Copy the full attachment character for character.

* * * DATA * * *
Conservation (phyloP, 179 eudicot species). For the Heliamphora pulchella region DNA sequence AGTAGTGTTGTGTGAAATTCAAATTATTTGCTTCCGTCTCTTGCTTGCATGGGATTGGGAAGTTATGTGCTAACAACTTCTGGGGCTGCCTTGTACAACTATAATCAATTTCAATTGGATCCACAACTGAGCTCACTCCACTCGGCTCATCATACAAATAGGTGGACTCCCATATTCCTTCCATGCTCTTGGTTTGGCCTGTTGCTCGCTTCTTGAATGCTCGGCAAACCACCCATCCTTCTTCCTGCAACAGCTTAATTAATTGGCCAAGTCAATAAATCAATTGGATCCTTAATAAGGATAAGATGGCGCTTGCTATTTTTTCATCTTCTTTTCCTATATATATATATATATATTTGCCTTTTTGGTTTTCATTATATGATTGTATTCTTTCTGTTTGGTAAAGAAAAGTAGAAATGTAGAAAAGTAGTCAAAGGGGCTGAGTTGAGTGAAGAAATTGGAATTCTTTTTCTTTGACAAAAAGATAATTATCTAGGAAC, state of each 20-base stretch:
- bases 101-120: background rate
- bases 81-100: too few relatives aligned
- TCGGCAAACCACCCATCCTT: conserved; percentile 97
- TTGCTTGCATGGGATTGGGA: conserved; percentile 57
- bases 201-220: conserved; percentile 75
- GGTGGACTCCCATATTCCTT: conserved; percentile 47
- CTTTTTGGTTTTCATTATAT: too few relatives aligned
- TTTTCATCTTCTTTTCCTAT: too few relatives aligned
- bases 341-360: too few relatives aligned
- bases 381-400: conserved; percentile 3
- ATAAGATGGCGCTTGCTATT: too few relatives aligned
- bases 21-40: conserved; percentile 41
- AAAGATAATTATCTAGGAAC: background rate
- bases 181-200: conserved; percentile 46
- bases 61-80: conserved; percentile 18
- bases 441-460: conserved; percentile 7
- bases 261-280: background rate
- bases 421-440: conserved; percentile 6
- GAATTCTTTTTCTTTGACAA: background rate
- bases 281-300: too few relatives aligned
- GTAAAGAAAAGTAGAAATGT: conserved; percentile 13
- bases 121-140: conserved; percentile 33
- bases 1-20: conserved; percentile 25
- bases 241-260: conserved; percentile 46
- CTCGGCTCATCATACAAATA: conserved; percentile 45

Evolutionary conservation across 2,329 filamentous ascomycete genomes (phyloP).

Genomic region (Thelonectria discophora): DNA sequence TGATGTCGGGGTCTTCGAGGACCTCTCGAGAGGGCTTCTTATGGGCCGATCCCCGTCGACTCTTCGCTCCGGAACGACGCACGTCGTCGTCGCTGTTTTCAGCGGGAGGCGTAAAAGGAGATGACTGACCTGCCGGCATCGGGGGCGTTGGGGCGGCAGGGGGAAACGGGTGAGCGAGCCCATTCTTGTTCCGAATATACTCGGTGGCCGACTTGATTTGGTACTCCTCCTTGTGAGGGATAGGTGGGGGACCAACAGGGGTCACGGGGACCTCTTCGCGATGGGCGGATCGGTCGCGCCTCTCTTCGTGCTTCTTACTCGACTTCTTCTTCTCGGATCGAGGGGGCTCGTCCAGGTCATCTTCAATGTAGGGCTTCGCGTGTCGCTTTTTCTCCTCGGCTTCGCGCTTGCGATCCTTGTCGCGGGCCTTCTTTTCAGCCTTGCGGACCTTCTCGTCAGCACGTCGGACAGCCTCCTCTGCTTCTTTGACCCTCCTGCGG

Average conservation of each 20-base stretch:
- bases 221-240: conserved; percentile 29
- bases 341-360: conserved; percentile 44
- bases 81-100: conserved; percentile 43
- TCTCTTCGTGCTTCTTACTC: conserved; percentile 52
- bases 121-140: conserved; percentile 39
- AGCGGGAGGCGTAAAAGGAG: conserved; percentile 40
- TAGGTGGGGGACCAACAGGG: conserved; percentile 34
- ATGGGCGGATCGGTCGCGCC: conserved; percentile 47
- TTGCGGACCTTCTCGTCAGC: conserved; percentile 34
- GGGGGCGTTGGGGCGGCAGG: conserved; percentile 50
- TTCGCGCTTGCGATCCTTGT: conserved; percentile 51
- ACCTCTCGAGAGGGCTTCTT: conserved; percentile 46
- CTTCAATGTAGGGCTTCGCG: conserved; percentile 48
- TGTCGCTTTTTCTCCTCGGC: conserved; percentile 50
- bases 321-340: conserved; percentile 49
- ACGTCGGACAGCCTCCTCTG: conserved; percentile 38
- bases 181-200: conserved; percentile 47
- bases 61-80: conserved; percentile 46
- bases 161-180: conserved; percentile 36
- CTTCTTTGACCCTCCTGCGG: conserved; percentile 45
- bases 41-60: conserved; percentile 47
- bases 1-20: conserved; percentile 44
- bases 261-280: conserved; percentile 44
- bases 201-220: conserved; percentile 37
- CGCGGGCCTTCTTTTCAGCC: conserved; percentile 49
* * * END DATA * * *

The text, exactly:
Conservation (phyloP, 179 eudicot species). For the Heliamphora pulchella region DNA sequence AGTAGTGTTGTGTGAAATTCAAATTATTTGCTTCCGTCTCTTGCTTGCATGGGATTGGGAAGTTATGTGCTAACAACTTCTGGGGCTGCCTTGTACAACTATAATCAATTTCAATTGGATCCACAACTGAGCTCACTCCACTCGGCTCATCATACAAATAGGTGGACTCCCATATTCCTTCCATGCTCTTGGTTTGGCCTGTTGCTCGCTTCTTGAATGCTCGGCAAACCACCCATCCTTCTTCCTGCAACAGCTTAATTAATTGGCCAAGTCAATAAATCAATTGGATCCTTAATAAGGATAAGATGGCGCTTGCTATTTTTTCATCTTCTTTTCCTATATATATATATATATATTTGCCTTTTTGGTTTTCATTATATGATTGTATTCTTTCTGTTTGGTAAAGAAAAGTAGAAATGTAGAAAAGTAGTCAAAGGGGCTGAGTTGAGTGAAGAAATTGGAATTCTTTTTCTTTGACAAAAAGATAATTATCTAGGAAC, state of each 20-base stretch:
- bases 101-120: background rate
- bases 81-100: too few relatives aligned
- TCGGCAAACCACCCATCCTT: conserved; percentile 97
- TTGCTTGCATGGGATTGGGA: conserved; percentile 57
- bases 201-220: conserved; percentile 75
- GGTGGACTCCCATATTCCTT: conserved; percentile 47
- CTTTTTGGTTTTCATTATAT: too few relatives aligned
- TTTTCATCTTCTTTTCCTAT: too few relatives aligned
- bases 341-360: too few relatives aligned
- bases 381-400: conserved; percentile 3
- ATAAGATGGCGCTTGCTATT: too few relatives aligned
- bases 21-40: conserved; percentile 41
- AAAGATAATTATCTAGGAAC: background rate
- bases 181-200: conserved; percentile 46
- bases 61-80: conserved; percentile 18
- bases 441-460: conserved; percentile 7
- bases 261-280: background rate
- bases 421-440: conserved; percentile 6
- GAATTCTTTTTCTTTGACAA: background rate
- bases 281-300: too few relatives aligned
- GTAAAGAAAAGTAGAAATGT: conserved; percentile 13
- bases 121-140: conserved; percentile 33
- bases 1-20: conserved; percentile 25
- bases 241-260: conserved; percentile 46
- CTCGGCTCATCATACAAATA: conserved; percentile 45

Evolutionary conservation across 2,329 filamentous ascomycete genomes (phyloP).

Genomic region (Thelonectria discophora): DNA sequence TGATGTCGGGGTCTTCGAGGACCTCTCGAGAGGGCTTCTTATGGGCCGATCCCCGTCGACTCTTCGCTCCGGAACGACGCACGTCGTCGTCGCTGTTTTCAGCGGGAGGCGTAAAAGGAGATGACTGACCTGCCGGCATCGGGGGCGTTGGGGCGGCAGGGGGAAACGGGTGAGCGAGCCCATTCTTGTTCCGAATATACTCGGTGGCCGACTTGATTTGGTACTCCTCCTTGTGAGGGATAGGTGGGGGACCAACAGGGGTCACGGGGACCTCTTCGCGATGGGCGGATCGGTCGCGCCTCTCTTCGTGCTTCTTACTCGACTTCTTCTTCTCGGATCGAGGGGGCTCGTCCAGGTCATCTTCAATGTAGGGCTTCGCGTGTCGCTTTTTCTCCTCGGCTTCGCGCTTGCGATCCTTGTCGCGGGCCTTCTTTTCAGCCTTGCGGACCTTCTCGTCAGCACGTCGGACAGCCTCCTCTGCTTCTTTGACCCTCCTGCGG

Average conservation of each 20-base stretch:
- bases 221-240: conserved; percentile 29
- bases 341-360: conserved; percentile 44
- bases 81-100: conserved; percentile 43
- TCTCTTCGTGCTTCTTACTC: conserved; percentile 52
- bases 121-140: conserved; percentile 39
- AGCGGGAGGCGTAAAAGGAG: conserved; percentile 40
- TAGGTGGGGGACCAACAGGG: conserved; percentile 34
- ATGGGCGGATCGGTCGCGCC: conserved; percentile 47
- TTGCGGACCTTCTCGTCAGC: conserved; percentile 34
- GGGGGCGTTGGGGCGGCAGG: conserved; percentile 50
- TTCGCGCTTGCGATCCTTGT: conserved; percentile 51
- ACCTCTCGAGAGGGCTTCTT: conserved; percentile 46
- CTTCAATGTAGGGCTTCGCG: conserved; percentile 48
- TGTCGCTTTTTCTCCTCGGC: conserved; percentile 50
- bases 321-340: conserved; percentile 49
- ACGTCGGACAGCCTCCTCTG: conserved; percentile 38
- bases 181-200: conserved; percentile 47
- bases 61-80: conserved; percentile 46
- bases 161-180: conserved; percentile 36
- CTTCTTTGACCCTCCTGCGG: conserved; percentile 45
- bases 41-60: conserved; percentile 47
- bases 1-20: conserved; percentile 44
- bases 261-280: conserved; percentile 44
- bases 201-220: conserved; percentile 37
- CGCGGGCCTTCTTTTCAGCC: conserved; percentile 49